Nobles’ nest. Property of earls Ploteni in Velyki Lazy saw Stradivari violin, family betrayal and Soviet tyranny

Tatiana Literati, "Stary Zamok"  6 May 2012 11:14  70011380 011716
Nobles’ nest

In Velyki Lazy the family of graphs Ploteni is widely known, but it is not so easy to find reliable data on the life of the landlords. The legends about the old Count Ferdinand, also called Nandor by Hungarians, his English wife, Eugenia, and their children, who were scattered around the world by fate, are passed from generation to generation. The villagers wonder: half a century ago, no one was interested in the fate and history of the old palace, and in recent years, there has been no escape from curious tourists, historians, ethnographers and journalists. They complain that many people, having failed to properly study Ploteni’s family ties, are now engaged in myth-making, and as a result the story of the count's family has acquired rumors, legends and even scandals.

One of them is the myth that the famous composer Ferenz Liszt once visited Ploteni’s palace, although he died in 1886, while the palace was built 10 years later - in 1896. However, the plaque with an inscription has been installed on the facade of the building, where last year (to celebrate the 200th anniversary of the composer's birth) his bust was set. Actually, we cannot say unequivocally that Ferenz Liszt did not come to this area because he might have visited Ferdinand Ploteni’s parents, who lived in Velyki Lazy. Yet the statement that he had visited this particular house sounds ridiculous.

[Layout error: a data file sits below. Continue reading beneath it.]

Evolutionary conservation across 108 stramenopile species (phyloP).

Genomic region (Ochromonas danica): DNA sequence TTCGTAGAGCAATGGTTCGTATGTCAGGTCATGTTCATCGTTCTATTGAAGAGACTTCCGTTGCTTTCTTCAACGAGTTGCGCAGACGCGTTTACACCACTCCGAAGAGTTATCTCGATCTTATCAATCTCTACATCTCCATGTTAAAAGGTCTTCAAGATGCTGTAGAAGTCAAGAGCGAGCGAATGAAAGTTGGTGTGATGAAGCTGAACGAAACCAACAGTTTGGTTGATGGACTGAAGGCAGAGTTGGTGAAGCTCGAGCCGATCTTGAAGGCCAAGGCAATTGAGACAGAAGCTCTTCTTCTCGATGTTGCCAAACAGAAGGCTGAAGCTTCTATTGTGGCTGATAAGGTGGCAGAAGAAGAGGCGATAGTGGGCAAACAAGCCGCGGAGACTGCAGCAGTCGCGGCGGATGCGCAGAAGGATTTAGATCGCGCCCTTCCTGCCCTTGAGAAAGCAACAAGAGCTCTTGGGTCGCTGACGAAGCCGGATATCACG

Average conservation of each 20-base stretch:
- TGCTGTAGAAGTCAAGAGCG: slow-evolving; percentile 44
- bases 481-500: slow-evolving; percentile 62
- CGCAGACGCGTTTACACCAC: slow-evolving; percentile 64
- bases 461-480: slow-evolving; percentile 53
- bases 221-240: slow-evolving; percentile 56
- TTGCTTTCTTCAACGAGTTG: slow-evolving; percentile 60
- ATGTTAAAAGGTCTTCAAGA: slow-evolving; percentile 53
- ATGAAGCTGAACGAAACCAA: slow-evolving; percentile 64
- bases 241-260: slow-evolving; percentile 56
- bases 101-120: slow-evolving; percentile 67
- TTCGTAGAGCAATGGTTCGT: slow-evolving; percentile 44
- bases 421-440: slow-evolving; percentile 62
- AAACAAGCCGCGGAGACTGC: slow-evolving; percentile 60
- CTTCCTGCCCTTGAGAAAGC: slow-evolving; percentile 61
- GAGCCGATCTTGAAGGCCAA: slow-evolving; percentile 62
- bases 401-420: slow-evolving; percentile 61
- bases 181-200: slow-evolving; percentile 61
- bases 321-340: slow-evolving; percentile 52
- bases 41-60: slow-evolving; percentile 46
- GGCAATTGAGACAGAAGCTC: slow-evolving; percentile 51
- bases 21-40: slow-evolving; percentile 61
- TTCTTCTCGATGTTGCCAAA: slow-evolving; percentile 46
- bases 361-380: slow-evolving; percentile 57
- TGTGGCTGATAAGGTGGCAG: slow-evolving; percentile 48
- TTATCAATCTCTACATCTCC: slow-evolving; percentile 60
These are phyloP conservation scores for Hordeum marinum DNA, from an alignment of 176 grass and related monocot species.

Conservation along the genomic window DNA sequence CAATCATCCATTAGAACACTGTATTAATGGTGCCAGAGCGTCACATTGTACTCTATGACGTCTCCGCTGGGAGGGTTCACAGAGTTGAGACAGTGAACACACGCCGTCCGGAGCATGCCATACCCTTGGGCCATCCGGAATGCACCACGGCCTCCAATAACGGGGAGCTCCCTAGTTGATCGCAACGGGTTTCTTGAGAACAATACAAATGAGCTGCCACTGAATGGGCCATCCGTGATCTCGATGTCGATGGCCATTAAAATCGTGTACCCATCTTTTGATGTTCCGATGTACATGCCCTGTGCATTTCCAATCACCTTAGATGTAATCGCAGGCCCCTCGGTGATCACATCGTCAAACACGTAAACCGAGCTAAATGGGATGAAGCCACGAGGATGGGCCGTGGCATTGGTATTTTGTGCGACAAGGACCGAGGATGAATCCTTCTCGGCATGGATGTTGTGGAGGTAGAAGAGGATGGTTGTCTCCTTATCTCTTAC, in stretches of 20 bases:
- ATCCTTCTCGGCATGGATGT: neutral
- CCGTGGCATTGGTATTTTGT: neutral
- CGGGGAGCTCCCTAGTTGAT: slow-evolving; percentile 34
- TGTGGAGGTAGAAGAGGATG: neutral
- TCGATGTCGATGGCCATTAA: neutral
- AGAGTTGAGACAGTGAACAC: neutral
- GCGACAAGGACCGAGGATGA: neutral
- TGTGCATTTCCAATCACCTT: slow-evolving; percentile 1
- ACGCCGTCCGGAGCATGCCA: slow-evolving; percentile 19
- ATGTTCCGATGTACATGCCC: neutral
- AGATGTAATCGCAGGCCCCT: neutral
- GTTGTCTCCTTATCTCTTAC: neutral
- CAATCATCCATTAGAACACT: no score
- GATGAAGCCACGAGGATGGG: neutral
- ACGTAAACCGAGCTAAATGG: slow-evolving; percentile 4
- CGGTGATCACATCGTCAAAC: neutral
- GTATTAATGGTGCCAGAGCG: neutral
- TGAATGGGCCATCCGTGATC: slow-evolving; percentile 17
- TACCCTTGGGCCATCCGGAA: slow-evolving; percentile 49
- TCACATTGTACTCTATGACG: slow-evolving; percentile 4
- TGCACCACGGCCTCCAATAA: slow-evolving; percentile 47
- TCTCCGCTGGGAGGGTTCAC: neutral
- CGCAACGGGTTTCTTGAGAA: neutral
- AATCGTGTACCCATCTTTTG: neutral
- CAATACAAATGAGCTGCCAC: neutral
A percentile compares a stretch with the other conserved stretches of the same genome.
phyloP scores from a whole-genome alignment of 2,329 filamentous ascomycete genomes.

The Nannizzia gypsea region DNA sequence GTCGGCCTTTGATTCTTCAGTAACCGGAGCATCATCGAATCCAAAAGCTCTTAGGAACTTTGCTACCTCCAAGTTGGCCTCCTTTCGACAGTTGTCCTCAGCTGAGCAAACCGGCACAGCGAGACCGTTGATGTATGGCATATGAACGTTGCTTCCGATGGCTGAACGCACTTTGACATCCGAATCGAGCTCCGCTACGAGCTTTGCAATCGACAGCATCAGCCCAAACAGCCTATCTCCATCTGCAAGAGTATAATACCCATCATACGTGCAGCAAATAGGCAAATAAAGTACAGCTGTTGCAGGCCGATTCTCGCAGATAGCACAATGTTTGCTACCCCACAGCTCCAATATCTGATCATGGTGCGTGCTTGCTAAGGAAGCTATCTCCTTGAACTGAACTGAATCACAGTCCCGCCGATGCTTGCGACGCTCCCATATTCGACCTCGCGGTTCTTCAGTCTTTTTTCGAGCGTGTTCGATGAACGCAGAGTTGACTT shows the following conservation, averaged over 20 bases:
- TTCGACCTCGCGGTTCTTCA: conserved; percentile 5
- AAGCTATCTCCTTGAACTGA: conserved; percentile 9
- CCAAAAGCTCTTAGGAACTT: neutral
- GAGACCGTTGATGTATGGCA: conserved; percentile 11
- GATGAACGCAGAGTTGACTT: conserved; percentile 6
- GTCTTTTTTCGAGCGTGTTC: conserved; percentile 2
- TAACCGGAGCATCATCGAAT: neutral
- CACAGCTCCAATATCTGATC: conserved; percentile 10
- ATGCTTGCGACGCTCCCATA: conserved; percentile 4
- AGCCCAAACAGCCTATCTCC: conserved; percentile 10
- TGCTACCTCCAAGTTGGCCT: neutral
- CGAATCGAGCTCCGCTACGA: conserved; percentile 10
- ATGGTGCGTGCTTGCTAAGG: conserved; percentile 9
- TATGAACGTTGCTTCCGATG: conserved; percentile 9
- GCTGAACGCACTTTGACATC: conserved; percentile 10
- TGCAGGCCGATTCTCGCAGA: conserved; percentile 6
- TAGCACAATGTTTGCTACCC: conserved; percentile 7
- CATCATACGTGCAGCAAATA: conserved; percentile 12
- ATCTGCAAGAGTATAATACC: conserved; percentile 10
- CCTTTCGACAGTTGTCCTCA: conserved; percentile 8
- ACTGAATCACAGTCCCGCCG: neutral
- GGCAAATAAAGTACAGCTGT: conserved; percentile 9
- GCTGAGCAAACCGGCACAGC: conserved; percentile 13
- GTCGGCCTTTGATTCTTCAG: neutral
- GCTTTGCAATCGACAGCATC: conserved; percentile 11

Nobles’ nest (Ploteni_3)

The ambiguity in the history of Ferdinand Johann Ploteni begins at the time of his birth. Some sources claim that he was born in Velyki Lazy, where his father Johann Ploteni and mother Emily Winter moved, probably, from Mukachevo because of his gather’s job (he was a mine foreman.) According to another version, Ferdinand was born in the town on the bank of Latorica. The date in both cases coincides - August 29, 1844. It is also known that he had no title of nobility by birth, having received it much later - for his merits.

Ferdinand had a brilliant musical talent and played the violin beautifully. It is still not known where he received his initial musical education, but a legend remained that during a visit of Transcarpathia in 1862 a world-famous violinist Ede Remni noticed a skillful 18-year-old boy and made him his disciple. Together with Remni Ferdinand Ploteni travelled all over Europ as an accompanist, where he earned considerable recognition and befriended a prominent Hungarian composer and pianist Ferenz Liszt.
There is the evidence that the young Ferdinand Ploteni even played with Liszt at concerts and musical evenings, which shows that the talent of our countryman was recognized. Beginning from 1867 Ferdinand was already acting on his own, and in 1887 he was invited to become a first violinist at the Hungarian National Theatre. Around the same time he gets a title of nobility and becomes a count. Then for a long time he lives in France and, not being engaged in active musical activities, performs only for narrow circles.

After attempting to steal a Stradivarius violin the Count started a police office in Velyki Lazy

All Plotenis, without exception, were playing music. One legend claims that the head of the family played the rare Stradivarius violin, but traces of it later disappeared. The earl did have what to save and the proof of this is evidenced by the fact that after an unsuccessful attempt to steal a priceless rarity, he founded the police station in Velyki Lazy, where he had several paid  gendarmes, ready to run to the estate at his first order.

Nobles’ nest (Ploteni_2)

The Countess would bring oranges to sick maids